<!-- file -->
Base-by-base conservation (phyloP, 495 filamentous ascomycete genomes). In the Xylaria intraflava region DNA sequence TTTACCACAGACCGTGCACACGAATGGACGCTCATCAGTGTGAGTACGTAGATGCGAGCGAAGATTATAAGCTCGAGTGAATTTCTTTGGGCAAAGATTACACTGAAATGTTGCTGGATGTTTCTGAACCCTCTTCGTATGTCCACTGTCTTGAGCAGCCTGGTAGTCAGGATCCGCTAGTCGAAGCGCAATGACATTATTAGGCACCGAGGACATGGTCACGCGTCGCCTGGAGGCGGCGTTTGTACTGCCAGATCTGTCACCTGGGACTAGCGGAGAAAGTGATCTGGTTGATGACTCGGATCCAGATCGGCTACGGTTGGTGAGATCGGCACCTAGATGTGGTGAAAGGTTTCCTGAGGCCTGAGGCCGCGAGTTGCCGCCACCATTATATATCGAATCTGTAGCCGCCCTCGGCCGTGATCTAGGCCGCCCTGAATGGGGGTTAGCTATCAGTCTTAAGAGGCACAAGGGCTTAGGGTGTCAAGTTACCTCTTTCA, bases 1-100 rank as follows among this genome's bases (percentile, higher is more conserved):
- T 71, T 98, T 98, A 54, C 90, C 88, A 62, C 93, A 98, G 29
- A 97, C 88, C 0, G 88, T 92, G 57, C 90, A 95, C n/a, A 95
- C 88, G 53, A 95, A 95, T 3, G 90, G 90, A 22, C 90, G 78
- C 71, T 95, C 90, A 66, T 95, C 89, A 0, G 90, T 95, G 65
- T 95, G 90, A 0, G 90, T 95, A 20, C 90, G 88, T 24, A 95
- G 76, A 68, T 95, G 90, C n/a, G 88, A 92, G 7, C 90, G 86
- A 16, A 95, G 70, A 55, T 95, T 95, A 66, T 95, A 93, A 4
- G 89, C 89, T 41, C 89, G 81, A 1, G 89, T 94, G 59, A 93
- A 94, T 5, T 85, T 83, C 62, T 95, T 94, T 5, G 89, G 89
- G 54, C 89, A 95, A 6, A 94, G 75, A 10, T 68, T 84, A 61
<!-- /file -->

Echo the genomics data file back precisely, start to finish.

Base-by-base conservation (phyloP, 495 filamentous ascomycete genomes). In the Xylaria intraflava region DNA sequence TTTACCACAGACCGTGCACACGAATGGACGCTCATCAGTGTGAGTACGTAGATGCGAGCGAAGATTATAAGCTCGAGTGAATTTCTTTGGGCAAAGATTACACTGAAATGTTGCTGGATGTTTCTGAACCCTCTTCGTATGTCCACTGTCTTGAGCAGCCTGGTAGTCAGGATCCGCTAGTCGAAGCGCAATGACATTATTAGGCACCGAGGACATGGTCACGCGTCGCCTGGAGGCGGCGTTTGTACTGCCAGATCTGTCACCTGGGACTAGCGGAGAAAGTGATCTGGTTGATGACTCGGATCCAGATCGGCTACGGTTGGTGAGATCGGCACCTAGATGTGGTGAAAGGTTTCCTGAGGCCTGAGGCCGCGAGTTGCCGCCACCATTATATATCGAATCTGTAGCCGCCCTCGGCCGTGATCTAGGCCGCCCTGAATGGGGGTTAGCTATCAGTCTTAAGAGGCACAAGGGCTTAGGGTGTCAAGTTACCTCTTTCA, bases 1-100 rank as follows among this genome's bases (percentile, higher is more conserved):
- T 71, T 98, T 98, A 54, C 90, C 88, A 62, C 93, A 98, G 29
- A 97, C 88, C 0, G 88, T 92, G 57, C 90, A 95, C n/a, A 95
- C 88, G 53, A 95, A 95, T 3, G 90, G 90, A 22, C 90, G 78
- C 71, T 95, C 90, A 66, T 95, C 89, A 0, G 90, T 95, G 65
- T 95, G 90, A 0, G 90, T 95, A 20, C 90, G 88, T 24, A 95
- G 76, A 68, T 95, G 90, C n/a, G 88, A 92, G 7, C 90, G 86
- A 16, A 95, G 70, A 55, T 95, T 95, A 66, T 95, A 93, A 4
- G 89, C 89, T 41, C 89, G 81, A 1, G 89, T 94, G 59, A 93
- A 94, T 5, T 85, T 83, C 62, T 95, T 94, T 5, G 89, G 89
- G 54, C 89, A 95, A 6, A 94, G 75, A 10, T 68, T 84, A 61